Sometimes the answer to this question depends on how much stock of either the company you are purchasing has on hand. But what, if any, is the real difference between the two when discussing fencing in particular? For this discussion we are focusing on the pickets themselves, as opposed to the post or stringer as we typically install metal posts with treated 2X3 stringers or treated 4X4 posts with treated 2X4 stringers.
— Cedar has (common) Redwood beat in the price category, but not by much depending on where you live or where you are buying.
— Cedar is a light yellow wood while Redwood typically has an earthier brown/red tone, & each will definitely give you a certain look if you are planning on leaving it raw.
— If you are painting or staining the wood fence after installation Cedar may be the better choice over Redwood because of the price difference.
— As for strength & durability, if we use the Janka hardness test Redwood is the clear winner, but unless you are using your fence to catch errant foul balls Cedar (for pickets) should be more than satisfactory.
— While most fencing contractors will recommend redwood to prevent termite damage, Cedar & Redwood contain tannin, which is a natural insect repellent, but Redwood contains more & may outlast Cedar in a head to head race to rot.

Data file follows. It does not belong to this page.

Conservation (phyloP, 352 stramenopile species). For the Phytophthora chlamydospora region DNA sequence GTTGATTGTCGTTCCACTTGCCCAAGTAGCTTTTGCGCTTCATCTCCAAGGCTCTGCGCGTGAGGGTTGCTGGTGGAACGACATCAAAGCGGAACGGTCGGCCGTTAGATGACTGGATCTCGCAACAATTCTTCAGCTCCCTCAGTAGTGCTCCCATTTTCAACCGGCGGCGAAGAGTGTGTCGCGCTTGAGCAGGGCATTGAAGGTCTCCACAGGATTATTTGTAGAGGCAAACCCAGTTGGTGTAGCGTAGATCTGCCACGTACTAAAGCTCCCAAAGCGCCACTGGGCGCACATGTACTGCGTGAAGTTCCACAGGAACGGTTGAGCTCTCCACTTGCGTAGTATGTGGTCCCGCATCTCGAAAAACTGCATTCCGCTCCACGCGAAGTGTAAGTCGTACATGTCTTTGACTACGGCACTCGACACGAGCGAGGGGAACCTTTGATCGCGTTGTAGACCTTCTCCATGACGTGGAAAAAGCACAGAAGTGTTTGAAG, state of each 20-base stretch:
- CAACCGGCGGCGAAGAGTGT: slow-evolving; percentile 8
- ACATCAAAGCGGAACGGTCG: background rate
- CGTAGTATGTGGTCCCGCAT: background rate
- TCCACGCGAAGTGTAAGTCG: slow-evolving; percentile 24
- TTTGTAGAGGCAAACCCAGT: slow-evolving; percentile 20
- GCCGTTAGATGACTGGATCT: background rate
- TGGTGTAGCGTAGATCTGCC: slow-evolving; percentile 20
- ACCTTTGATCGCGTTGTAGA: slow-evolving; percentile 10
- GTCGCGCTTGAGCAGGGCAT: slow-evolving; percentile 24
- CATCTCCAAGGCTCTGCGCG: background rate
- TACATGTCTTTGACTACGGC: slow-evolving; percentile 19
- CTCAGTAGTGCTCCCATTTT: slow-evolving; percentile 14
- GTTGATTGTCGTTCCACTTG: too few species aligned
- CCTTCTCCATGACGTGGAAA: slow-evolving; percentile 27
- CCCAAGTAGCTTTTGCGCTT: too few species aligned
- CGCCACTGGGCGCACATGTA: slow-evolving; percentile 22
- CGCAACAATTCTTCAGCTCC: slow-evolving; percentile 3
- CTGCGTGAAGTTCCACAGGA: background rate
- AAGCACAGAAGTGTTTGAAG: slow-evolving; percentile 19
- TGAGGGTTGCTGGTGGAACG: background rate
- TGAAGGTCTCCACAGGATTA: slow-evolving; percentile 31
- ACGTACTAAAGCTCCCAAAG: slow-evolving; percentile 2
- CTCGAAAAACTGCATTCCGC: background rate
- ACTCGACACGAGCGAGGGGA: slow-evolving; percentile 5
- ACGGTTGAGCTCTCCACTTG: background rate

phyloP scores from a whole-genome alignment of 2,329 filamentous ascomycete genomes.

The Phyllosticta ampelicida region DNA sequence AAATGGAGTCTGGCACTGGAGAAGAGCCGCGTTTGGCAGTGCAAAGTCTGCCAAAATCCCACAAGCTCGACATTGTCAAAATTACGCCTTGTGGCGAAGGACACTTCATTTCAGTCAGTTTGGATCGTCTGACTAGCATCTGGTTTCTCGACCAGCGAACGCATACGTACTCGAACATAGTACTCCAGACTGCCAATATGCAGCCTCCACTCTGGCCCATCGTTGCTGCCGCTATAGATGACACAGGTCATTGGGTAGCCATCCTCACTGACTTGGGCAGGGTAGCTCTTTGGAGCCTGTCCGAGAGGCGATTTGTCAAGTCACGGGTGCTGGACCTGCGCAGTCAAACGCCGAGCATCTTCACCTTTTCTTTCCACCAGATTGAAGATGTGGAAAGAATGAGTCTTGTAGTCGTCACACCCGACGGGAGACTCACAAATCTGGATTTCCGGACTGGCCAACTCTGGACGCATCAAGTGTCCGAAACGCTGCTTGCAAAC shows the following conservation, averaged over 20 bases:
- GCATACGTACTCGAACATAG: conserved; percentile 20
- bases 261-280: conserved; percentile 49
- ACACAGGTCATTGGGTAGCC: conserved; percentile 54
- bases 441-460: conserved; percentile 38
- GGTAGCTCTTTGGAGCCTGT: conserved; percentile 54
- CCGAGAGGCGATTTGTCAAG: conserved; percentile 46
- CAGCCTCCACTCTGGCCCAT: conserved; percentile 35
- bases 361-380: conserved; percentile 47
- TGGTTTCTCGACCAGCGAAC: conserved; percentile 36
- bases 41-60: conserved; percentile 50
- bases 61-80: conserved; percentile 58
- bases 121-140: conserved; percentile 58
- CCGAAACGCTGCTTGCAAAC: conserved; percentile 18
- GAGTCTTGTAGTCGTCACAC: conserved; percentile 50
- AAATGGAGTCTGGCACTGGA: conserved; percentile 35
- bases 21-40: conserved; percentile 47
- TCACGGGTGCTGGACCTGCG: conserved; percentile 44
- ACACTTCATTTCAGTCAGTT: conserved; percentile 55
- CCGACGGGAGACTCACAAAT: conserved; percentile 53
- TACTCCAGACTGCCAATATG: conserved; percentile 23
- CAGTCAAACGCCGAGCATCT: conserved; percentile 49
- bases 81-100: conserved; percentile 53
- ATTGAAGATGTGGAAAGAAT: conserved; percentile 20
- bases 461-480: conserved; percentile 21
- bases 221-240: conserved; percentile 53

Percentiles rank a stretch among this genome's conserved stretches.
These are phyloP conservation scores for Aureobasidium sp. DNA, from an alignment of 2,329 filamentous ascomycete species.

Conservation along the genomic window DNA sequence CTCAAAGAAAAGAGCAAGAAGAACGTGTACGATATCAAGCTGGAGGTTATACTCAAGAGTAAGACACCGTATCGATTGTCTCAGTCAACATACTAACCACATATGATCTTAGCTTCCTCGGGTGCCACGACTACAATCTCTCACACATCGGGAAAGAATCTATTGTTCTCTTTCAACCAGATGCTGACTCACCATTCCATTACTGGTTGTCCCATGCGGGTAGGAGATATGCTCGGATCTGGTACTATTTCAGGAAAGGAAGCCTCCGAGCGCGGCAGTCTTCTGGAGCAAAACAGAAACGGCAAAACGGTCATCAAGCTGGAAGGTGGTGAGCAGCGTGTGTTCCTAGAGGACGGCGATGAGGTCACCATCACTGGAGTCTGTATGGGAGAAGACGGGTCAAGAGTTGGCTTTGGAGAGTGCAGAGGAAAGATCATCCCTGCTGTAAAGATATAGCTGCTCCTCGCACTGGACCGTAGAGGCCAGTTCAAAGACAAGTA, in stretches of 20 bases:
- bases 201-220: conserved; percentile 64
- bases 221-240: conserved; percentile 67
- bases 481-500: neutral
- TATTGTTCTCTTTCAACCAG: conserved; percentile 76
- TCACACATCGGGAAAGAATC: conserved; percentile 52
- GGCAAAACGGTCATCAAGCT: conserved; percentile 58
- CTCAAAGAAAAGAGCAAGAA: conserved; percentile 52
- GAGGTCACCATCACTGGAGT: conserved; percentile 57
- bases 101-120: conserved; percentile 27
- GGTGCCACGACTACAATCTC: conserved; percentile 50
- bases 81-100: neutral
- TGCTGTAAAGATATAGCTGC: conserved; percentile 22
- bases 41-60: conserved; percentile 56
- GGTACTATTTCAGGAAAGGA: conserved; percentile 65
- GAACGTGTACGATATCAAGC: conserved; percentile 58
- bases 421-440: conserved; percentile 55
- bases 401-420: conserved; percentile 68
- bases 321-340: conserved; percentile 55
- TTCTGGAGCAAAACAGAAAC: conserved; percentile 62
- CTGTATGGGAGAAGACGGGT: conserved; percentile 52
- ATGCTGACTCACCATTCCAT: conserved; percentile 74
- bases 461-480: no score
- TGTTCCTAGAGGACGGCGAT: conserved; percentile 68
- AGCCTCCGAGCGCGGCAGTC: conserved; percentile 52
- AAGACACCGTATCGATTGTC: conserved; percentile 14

As you can see the differences between the 2 types of picket are not so large & the choice will often come down to general appearance goals & price!
Don't find out the hard way why maintenance on fences is key! A few hours 2-3 times a year could be the difference between wood fencing that last for 20-30 years or a fence that needs to be replaced too soon.
Every 3-6 months you should check your fence for peeling, splintering, mold or breakage, especially at the base of posts & pickets, & the tops of stringers where water can pool or collect. If you have a vinyl fence summers can dry out & create brittle components like caps that need to be inspected.
Also look for signs of termite damage & infestation. If you find signs of termites, then you may want to consider spot treatment by an exterminator, especially if the fence is attached to your home, as you may have a larger undiscovered issue.
Next, depending on the style of wood & fence, you may want to sand off rough edges or protruding splits, these can provide an entry point for wood destroying insects or dry rot fungus.
The next few procedures may take a bit longer; however, they only need to be preformed every year or two. Painted fences may start to look old when they start peeling & become flaky & chipped, & the loss of the paint's protection will lead to weathering & insect entry more readily. Scraping, painting & sealing can lengthen the life of your fence. First, scrape away flakes & chips before painting. Then use a primer & an outdoors paint to paint the fence. Afterwards, or instead of painting if you prefer a natural look, you may want to seal the fence with a clear or transparent product to help preserve it.